Sheila Galper Las Vegas, NV I always thought, how lucky we are to have eyes to see, but if we didn’t would color matter?
Emily Jackson Baltimore, MD
Ashley C Canada The colour of my skin does not define who I am, and colours can often be misleading. When people ask me “what I am” I tell them I am human. I am a product of my environment. I am a piece of my mother, my father, my grandparents, and my extended family. […]
Kessara Eldridge Fredericksburg, VA My aunt – Irish/German ancestry married a Cape Verdean man. When they had their first child, my cousin, my grandfather didn’t ask if it was a boy or a girl – he wanted to know what color it was. That showed me more than anything the differences in generations – how […]
Saranne Hartley Columbus, OH
David DeChant, Marine Vietnam Veteran Key West, FL Michele,Greetings again. I am a member of the core group of Vietnam Veterans who built The Wall ~ National Vietnam Veterans Memorial in D.C.; and was at the meeting in Senator Warner’s office when General George Price, US Army Retired, ended the color controversy about “black” granite […]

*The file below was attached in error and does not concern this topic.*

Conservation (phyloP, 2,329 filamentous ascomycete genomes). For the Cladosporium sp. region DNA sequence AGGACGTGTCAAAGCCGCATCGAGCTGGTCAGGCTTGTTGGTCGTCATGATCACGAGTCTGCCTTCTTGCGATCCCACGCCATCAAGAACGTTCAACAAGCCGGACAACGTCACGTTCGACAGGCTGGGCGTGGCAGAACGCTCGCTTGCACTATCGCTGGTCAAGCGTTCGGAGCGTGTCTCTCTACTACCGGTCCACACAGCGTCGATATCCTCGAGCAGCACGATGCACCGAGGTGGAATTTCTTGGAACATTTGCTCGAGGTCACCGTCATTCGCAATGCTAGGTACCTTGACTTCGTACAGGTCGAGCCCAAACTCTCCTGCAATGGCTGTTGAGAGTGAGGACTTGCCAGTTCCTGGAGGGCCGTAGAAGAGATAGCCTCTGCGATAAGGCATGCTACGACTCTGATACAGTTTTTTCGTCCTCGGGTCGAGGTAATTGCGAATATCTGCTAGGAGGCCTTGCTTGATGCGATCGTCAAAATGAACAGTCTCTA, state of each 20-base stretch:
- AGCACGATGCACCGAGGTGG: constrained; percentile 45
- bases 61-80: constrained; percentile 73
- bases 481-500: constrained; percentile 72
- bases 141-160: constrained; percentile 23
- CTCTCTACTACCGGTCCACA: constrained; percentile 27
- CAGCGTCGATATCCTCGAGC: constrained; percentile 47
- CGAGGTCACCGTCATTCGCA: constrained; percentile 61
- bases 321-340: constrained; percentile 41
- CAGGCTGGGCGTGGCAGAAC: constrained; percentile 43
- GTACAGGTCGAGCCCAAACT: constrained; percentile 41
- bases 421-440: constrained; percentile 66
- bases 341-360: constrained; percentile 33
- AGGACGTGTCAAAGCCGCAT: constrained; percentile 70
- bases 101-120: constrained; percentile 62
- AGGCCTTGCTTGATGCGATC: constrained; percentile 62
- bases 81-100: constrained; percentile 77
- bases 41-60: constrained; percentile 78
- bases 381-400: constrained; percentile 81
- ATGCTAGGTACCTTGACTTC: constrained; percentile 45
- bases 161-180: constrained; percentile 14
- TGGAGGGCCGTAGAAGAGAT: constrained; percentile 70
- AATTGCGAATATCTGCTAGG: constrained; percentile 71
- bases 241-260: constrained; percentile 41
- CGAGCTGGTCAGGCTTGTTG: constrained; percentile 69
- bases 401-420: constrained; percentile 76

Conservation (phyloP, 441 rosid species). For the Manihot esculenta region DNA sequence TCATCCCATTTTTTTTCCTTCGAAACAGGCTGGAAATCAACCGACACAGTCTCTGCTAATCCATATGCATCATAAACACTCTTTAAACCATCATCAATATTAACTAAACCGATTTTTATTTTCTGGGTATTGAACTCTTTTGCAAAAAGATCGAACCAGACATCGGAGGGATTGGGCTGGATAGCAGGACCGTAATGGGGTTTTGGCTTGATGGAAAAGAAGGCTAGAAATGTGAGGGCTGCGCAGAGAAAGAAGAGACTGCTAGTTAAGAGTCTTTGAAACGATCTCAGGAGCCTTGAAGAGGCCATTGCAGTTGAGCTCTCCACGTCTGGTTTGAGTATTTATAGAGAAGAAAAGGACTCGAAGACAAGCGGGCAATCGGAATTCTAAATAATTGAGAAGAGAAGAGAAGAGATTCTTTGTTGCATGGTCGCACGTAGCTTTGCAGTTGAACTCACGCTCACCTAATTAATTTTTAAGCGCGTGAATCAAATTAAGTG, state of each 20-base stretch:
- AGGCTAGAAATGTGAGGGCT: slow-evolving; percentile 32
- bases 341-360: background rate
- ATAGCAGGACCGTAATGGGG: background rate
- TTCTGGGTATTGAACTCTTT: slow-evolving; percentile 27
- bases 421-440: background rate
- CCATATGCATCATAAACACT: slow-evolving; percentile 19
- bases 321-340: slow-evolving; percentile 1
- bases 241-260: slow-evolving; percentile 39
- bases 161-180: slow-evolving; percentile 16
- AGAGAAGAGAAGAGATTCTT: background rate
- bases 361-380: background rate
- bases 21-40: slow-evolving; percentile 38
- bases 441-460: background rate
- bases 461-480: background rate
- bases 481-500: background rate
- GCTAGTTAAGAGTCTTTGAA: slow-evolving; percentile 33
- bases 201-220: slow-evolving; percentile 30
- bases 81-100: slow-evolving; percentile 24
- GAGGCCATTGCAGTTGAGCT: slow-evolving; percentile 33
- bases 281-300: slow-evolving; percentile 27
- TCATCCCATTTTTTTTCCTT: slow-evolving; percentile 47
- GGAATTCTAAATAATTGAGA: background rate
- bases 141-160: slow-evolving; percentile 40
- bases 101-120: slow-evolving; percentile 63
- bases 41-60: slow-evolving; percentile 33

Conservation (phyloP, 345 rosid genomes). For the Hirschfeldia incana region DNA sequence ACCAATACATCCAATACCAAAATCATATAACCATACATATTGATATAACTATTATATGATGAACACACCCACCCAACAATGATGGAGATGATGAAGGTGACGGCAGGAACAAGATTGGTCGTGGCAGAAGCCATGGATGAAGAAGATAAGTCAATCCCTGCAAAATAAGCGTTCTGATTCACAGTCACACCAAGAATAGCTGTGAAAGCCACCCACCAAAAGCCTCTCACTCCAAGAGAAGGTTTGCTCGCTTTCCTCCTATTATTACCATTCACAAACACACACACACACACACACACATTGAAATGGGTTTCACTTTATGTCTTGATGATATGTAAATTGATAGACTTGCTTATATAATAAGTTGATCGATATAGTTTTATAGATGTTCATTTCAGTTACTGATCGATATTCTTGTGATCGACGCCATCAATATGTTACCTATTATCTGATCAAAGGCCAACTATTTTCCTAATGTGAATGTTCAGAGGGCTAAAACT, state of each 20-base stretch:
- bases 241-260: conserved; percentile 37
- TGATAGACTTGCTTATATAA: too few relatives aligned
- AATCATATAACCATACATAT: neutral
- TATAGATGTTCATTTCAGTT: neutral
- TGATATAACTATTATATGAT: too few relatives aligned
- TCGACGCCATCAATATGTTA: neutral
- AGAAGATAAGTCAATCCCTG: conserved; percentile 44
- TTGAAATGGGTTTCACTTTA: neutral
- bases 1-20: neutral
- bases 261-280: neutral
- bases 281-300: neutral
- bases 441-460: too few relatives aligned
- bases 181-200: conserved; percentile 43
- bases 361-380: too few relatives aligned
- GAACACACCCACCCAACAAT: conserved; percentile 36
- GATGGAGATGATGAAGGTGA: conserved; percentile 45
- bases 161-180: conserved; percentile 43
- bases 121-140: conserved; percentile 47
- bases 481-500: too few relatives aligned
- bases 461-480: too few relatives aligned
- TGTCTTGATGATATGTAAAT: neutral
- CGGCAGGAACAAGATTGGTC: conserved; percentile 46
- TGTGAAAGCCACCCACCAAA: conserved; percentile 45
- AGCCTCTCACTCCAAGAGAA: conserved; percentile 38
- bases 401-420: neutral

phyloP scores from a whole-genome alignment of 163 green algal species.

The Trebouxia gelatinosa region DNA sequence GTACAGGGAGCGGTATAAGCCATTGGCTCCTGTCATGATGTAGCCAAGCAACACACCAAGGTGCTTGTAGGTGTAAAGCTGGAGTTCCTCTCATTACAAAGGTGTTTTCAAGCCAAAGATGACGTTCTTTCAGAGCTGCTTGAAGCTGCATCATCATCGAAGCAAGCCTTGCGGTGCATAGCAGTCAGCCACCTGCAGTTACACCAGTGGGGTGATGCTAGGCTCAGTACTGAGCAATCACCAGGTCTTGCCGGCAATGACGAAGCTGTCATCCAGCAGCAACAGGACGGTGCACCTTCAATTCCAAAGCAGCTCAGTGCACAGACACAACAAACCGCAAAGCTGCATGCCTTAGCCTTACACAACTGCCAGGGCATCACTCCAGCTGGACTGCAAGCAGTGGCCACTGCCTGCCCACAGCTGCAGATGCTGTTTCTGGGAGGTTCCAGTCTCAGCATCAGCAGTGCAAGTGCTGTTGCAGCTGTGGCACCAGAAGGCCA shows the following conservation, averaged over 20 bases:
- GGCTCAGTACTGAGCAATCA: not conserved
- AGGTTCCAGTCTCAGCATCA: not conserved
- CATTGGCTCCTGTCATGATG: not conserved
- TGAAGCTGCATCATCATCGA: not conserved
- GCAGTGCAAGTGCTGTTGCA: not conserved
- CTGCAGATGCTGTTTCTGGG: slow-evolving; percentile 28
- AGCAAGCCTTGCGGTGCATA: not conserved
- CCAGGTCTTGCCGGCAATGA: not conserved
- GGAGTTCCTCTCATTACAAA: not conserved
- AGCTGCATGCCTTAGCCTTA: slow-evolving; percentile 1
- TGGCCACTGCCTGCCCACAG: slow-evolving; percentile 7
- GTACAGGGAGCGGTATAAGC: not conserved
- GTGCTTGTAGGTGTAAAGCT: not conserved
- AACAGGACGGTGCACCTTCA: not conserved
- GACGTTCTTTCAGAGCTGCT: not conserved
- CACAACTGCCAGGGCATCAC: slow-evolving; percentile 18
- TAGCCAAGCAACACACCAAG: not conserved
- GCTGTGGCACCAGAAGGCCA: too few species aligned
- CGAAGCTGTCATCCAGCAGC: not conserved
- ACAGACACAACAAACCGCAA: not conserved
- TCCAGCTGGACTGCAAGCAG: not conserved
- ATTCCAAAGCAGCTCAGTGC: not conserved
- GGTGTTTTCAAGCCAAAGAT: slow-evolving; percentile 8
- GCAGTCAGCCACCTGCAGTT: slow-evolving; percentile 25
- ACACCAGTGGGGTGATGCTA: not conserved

Kirl T. Lawson Oakland, CA I have so many tales to share about my experience with my color (or lack of “definitive color recognition”). growing up in Chicago, i was called “a white n*****” by friends at times w/ affection and at times derisively. initially the appellation hurt my feelings until i took an objective […]
Carol Carrow Bodofsky Edison, NJ Born in 1950, I have lived through changes that were long overdue. In the sixties, as much as my friends and I worked to eliminate prejudice and discrimination, we had no idea how bad it actually was in our country. Only looking back through photo and video journalism of the […]